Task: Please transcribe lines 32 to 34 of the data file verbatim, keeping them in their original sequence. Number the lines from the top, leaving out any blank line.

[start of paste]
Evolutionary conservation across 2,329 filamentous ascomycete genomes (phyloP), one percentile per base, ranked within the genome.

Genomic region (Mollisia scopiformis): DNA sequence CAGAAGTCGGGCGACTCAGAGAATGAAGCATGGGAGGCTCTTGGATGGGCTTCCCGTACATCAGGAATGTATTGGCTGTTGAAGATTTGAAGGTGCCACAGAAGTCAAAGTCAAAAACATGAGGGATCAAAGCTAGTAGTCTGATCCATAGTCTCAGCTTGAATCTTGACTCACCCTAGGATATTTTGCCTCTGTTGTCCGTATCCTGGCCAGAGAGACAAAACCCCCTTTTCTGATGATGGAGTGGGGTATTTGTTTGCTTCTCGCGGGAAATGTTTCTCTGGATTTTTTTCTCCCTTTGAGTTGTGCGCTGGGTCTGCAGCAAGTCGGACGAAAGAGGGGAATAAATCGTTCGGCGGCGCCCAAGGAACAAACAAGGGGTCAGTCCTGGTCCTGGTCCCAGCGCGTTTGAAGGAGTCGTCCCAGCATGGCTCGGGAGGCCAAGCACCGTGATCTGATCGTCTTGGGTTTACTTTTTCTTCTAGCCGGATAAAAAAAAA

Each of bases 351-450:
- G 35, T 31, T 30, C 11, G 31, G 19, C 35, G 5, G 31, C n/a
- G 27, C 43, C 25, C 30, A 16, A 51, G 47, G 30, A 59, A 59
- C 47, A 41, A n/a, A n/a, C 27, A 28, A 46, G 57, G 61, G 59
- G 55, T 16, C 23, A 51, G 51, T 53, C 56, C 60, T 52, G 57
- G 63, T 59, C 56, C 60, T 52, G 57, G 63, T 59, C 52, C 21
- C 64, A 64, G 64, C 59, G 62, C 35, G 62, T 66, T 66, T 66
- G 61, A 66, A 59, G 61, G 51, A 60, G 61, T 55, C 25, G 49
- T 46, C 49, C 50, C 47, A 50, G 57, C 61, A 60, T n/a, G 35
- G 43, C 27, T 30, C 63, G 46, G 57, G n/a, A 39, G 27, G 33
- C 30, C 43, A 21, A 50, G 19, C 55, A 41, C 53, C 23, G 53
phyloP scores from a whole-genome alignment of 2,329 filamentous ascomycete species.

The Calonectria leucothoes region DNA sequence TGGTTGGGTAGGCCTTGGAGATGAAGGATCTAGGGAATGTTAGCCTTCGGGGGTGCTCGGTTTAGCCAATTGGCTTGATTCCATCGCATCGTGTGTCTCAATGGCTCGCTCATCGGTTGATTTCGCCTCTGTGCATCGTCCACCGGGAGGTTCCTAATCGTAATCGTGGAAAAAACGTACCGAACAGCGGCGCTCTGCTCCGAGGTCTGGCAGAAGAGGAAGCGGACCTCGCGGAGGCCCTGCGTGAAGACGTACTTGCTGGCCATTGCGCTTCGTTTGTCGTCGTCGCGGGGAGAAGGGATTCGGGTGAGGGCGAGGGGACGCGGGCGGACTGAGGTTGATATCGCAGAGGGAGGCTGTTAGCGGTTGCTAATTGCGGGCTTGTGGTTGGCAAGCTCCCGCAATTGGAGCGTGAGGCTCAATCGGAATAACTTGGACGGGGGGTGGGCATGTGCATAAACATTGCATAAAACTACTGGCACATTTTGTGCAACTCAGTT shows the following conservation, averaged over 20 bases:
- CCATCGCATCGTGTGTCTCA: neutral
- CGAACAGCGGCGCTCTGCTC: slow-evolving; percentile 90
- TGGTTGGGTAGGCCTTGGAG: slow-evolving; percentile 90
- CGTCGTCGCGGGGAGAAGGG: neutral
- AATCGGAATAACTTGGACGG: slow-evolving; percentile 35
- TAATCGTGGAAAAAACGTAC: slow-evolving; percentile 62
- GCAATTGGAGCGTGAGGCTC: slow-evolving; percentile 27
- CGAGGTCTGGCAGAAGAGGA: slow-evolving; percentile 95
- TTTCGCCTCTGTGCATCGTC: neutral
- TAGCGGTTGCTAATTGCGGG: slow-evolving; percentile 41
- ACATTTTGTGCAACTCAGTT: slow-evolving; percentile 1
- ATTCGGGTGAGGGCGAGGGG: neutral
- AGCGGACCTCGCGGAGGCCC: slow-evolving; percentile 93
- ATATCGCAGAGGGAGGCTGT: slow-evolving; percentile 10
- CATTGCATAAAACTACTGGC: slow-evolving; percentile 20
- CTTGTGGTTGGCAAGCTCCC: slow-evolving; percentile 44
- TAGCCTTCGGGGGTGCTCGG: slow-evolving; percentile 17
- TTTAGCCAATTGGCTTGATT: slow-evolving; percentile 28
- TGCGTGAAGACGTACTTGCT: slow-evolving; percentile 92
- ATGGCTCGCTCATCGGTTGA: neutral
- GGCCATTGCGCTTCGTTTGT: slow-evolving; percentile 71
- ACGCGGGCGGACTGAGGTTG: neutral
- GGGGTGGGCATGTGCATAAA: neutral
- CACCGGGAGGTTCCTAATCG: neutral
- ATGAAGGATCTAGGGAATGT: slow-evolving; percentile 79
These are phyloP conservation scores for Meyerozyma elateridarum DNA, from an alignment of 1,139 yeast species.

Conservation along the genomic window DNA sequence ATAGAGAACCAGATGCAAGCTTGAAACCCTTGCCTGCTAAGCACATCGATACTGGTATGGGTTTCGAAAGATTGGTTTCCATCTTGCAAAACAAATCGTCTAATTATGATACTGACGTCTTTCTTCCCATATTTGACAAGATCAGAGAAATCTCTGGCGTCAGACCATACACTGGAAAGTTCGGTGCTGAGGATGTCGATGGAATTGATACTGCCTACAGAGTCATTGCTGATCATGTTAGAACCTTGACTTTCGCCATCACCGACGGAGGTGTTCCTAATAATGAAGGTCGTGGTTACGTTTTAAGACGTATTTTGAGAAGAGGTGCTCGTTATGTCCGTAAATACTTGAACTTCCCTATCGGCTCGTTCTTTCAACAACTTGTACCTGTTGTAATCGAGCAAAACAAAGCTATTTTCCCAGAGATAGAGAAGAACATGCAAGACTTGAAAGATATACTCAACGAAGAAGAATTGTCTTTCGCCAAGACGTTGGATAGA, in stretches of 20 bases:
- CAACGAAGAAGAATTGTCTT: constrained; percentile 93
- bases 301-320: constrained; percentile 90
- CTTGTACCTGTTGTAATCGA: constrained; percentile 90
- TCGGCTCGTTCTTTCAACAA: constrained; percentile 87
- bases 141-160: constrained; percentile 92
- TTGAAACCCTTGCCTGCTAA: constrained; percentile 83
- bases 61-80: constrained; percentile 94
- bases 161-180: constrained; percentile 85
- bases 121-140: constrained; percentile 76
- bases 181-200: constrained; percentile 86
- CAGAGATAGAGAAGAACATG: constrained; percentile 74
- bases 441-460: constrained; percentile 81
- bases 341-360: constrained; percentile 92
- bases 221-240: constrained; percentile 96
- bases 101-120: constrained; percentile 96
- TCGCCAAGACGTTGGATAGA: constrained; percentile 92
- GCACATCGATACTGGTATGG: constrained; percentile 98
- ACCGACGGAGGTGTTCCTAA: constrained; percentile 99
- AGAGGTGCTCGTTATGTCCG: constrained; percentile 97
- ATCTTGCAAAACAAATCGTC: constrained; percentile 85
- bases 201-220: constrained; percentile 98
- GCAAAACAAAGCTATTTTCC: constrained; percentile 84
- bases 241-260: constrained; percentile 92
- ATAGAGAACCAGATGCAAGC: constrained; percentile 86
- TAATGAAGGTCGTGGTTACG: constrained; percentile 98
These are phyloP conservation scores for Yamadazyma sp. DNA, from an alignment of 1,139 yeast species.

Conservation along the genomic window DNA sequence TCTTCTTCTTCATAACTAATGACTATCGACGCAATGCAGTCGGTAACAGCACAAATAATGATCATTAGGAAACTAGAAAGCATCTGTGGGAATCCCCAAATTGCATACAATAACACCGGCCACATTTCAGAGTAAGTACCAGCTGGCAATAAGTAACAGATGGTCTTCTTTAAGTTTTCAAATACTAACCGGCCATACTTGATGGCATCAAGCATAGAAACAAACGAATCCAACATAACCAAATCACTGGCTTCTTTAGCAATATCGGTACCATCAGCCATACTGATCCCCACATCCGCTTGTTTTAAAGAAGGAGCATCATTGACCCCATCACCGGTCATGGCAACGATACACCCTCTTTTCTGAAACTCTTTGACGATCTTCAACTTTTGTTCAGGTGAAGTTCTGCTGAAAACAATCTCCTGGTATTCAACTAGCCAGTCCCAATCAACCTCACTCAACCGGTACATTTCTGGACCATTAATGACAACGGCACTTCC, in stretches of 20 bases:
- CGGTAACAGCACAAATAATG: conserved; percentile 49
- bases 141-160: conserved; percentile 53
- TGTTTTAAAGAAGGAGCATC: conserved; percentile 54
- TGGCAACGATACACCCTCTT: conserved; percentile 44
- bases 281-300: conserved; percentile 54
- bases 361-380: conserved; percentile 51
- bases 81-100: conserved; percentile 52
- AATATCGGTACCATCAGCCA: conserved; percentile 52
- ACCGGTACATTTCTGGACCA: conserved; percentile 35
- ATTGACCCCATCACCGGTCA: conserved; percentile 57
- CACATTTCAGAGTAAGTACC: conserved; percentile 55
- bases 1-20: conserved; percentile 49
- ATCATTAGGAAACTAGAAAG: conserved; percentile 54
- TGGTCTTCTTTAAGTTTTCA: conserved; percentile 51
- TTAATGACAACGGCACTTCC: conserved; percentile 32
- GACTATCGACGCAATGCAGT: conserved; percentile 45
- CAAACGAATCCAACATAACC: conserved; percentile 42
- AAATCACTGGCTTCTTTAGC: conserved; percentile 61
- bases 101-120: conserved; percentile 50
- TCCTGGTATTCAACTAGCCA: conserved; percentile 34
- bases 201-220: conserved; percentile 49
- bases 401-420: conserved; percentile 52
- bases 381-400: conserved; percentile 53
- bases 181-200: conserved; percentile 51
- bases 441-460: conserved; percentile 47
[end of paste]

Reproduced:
- TAGCCTTCGGGGGTGCTCGG: slow-evolving; percentile 17
- TTTAGCCAATTGGCTTGATT: slow-evolving; percentile 28
- TGCGTGAAGACGTACTTGCT: slow-evolving; percentile 92